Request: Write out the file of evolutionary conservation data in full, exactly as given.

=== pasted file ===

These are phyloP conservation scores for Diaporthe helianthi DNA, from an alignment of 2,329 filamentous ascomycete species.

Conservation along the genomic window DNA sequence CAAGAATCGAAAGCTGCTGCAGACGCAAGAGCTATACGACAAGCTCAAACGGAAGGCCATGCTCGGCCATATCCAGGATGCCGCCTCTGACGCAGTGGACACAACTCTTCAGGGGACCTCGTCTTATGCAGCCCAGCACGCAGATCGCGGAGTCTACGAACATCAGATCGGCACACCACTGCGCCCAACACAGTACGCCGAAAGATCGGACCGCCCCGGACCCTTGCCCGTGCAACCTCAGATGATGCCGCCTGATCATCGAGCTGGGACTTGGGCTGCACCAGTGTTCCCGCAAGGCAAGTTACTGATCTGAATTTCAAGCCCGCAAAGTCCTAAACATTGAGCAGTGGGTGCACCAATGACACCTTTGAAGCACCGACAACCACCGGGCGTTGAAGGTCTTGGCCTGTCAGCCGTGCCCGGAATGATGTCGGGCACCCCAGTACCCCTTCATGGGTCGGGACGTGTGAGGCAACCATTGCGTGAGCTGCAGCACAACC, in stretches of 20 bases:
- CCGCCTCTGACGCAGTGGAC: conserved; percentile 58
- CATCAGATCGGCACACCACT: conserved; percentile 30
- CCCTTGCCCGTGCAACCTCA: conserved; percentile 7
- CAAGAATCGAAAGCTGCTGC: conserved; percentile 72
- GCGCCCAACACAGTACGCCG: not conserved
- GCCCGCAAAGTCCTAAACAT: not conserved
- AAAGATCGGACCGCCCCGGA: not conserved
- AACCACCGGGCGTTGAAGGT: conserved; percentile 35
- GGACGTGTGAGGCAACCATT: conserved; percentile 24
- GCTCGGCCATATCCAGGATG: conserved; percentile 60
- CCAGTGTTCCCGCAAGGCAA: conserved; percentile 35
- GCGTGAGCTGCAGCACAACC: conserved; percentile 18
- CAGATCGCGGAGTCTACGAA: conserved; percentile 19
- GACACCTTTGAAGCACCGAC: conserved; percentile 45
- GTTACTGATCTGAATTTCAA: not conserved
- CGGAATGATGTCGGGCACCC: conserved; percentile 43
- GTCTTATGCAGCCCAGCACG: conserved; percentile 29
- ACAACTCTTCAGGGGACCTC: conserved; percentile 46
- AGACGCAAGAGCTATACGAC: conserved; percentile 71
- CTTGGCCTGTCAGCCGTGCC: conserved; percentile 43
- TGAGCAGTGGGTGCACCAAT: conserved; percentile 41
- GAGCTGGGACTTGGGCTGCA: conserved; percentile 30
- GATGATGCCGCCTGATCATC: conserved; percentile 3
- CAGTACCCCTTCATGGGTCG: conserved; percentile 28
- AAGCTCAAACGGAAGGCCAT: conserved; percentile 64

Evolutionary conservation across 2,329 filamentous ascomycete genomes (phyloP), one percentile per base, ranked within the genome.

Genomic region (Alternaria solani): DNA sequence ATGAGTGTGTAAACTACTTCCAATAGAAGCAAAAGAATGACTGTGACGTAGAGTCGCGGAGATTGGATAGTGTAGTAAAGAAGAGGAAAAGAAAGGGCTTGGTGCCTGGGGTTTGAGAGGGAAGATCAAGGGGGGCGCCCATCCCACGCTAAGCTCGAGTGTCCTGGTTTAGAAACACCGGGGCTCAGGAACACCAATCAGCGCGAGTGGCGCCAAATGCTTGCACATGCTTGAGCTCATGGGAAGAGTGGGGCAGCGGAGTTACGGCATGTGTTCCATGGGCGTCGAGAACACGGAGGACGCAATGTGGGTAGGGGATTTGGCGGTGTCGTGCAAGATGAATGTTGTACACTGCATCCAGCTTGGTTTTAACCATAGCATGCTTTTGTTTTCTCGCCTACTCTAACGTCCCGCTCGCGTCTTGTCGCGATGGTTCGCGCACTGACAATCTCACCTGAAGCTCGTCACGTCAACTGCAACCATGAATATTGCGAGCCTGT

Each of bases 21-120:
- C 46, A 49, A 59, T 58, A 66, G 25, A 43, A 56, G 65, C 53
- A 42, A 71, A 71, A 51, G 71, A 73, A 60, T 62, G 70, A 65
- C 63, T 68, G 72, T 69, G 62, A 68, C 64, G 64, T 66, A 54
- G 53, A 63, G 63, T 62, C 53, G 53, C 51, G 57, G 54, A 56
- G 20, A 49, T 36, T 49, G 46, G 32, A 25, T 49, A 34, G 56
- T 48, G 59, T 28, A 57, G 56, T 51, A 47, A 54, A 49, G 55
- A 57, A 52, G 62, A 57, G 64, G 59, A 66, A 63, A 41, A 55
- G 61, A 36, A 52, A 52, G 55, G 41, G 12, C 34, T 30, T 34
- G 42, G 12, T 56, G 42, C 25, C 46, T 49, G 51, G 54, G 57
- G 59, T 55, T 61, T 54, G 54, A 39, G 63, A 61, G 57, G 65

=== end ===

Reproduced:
These are phyloP conservation scores for Diaporthe helianthi DNA, from an alignment of 2,329 filamentous ascomycete species.

Conservation along the genomic window DNA sequence CAAGAATCGAAAGCTGCTGCAGACGCAAGAGCTATACGACAAGCTCAAACGGAAGGCCATGCTCGGCCATATCCAGGATGCCGCCTCTGACGCAGTGGACACAACTCTTCAGGGGACCTCGTCTTATGCAGCCCAGCACGCAGATCGCGGAGTCTACGAACATCAGATCGGCACACCACTGCGCCCAACACAGTACGCCGAAAGATCGGACCGCCCCGGACCCTTGCCCGTGCAACCTCAGATGATGCCGCCTGATCATCGAGCTGGGACTTGGGCTGCACCAGTGTTCCCGCAAGGCAAGTTACTGATCTGAATTTCAAGCCCGCAAAGTCCTAAACATTGAGCAGTGGGTGCACCAATGACACCTTTGAAGCACCGACAACCACCGGGCGTTGAAGGTCTTGGCCTGTCAGCCGTGCCCGGAATGATGTCGGGCACCCCAGTACCCCTTCATGGGTCGGGACGTGTGAGGCAACCATTGCGTGAGCTGCAGCACAACC, in stretches of 20 bases:
- CCGCCTCTGACGCAGTGGAC: conserved; percentile 58
- CATCAGATCGGCACACCACT: conserved; percentile 30
- CCCTTGCCCGTGCAACCTCA: conserved; percentile 7
- CAAGAATCGAAAGCTGCTGC: conserved; percentile 72
- GCGCCCAACACAGTACGCCG: not conserved
- GCCCGCAAAGTCCTAAACAT: not conserved
- AAAGATCGGACCGCCCCGGA: not conserved
- AACCACCGGGCGTTGAAGGT: conserved; percentile 35
- GGACGTGTGAGGCAACCATT: conserved; percentile 24
- GCTCGGCCATATCCAGGATG: conserved; percentile 60
- CCAGTGTTCCCGCAAGGCAA: conserved; percentile 35
- GCGTGAGCTGCAGCACAACC: conserved; percentile 18
- CAGATCGCGGAGTCTACGAA: conserved; percentile 19
- GACACCTTTGAAGCACCGAC: conserved; percentile 45
- GTTACTGATCTGAATTTCAA: not conserved
- CGGAATGATGTCGGGCACCC: conserved; percentile 43
- GTCTTATGCAGCCCAGCACG: conserved; percentile 29
- ACAACTCTTCAGGGGACCTC: conserved; percentile 46
- AGACGCAAGAGCTATACGAC: conserved; percentile 71
- CTTGGCCTGTCAGCCGTGCC: conserved; percentile 43
- TGAGCAGTGGGTGCACCAAT: conserved; percentile 41
- GAGCTGGGACTTGGGCTGCA: conserved; percentile 30
- GATGATGCCGCCTGATCATC: conserved; percentile 3
- CAGTACCCCTTCATGGGTCG: conserved; percentile 28
- AAGCTCAAACGGAAGGCCAT: conserved; percentile 64

Evolutionary conservation across 2,329 filamentous ascomycete genomes (phyloP), one percentile per base, ranked within the genome.

Genomic region (Alternaria solani): DNA sequence ATGAGTGTGTAAACTACTTCCAATAGAAGCAAAAGAATGACTGTGACGTAGAGTCGCGGAGATTGGATAGTGTAGTAAAGAAGAGGAAAAGAAAGGGCTTGGTGCCTGGGGTTTGAGAGGGAAGATCAAGGGGGGCGCCCATCCCACGCTAAGCTCGAGTGTCCTGGTTTAGAAACACCGGGGCTCAGGAACACCAATCAGCGCGAGTGGCGCCAAATGCTTGCACATGCTTGAGCTCATGGGAAGAGTGGGGCAGCGGAGTTACGGCATGTGTTCCATGGGCGTCGAGAACACGGAGGACGCAATGTGGGTAGGGGATTTGGCGGTGTCGTGCAAGATGAATGTTGTACACTGCATCCAGCTTGGTTTTAACCATAGCATGCTTTTGTTTTCTCGCCTACTCTAACGTCCCGCTCGCGTCTTGTCGCGATGGTTCGCGCACTGACAATCTCACCTGAAGCTCGTCACGTCAACTGCAACCATGAATATTGCGAGCCTGT

Each of bases 21-120:
- C 46, A 49, A 59, T 58, A 66, G 25, A 43, A 56, G 65, C 53
- A 42, A 71, A 71, A 51, G 71, A 73, A 60, T 62, G 70, A 65
- C 63, T 68, G 72, T 69, G 62, A 68, C 64, G 64, T 66, A 54
- G 53, A 63, G 63, T 62, C 53, G 53, C 51, G 57, G 54, A 56
- G 20, A 49, T 36, T 49, G 46, G 32, A 25, T 49, A 34, G 56
- T 48, G 59, T 28, A 57, G 56, T 51, A 47, A 54, A 49, G 55
- A 57, A 52, G 62, A 57, G 64, G 59, A 66, A 63, A 41, A 55
- G 61, A 36, A 52, A 52, G 55, G 41, G 12, C 34, T 30, T 34
- G 42, G 12, T 56, G 42, C 25, C 46, T 49, G 51, G 54, G 57
- G 59, T 55, T 61, T 54, G 54, A 39, G 63, A 61, G 57, G 65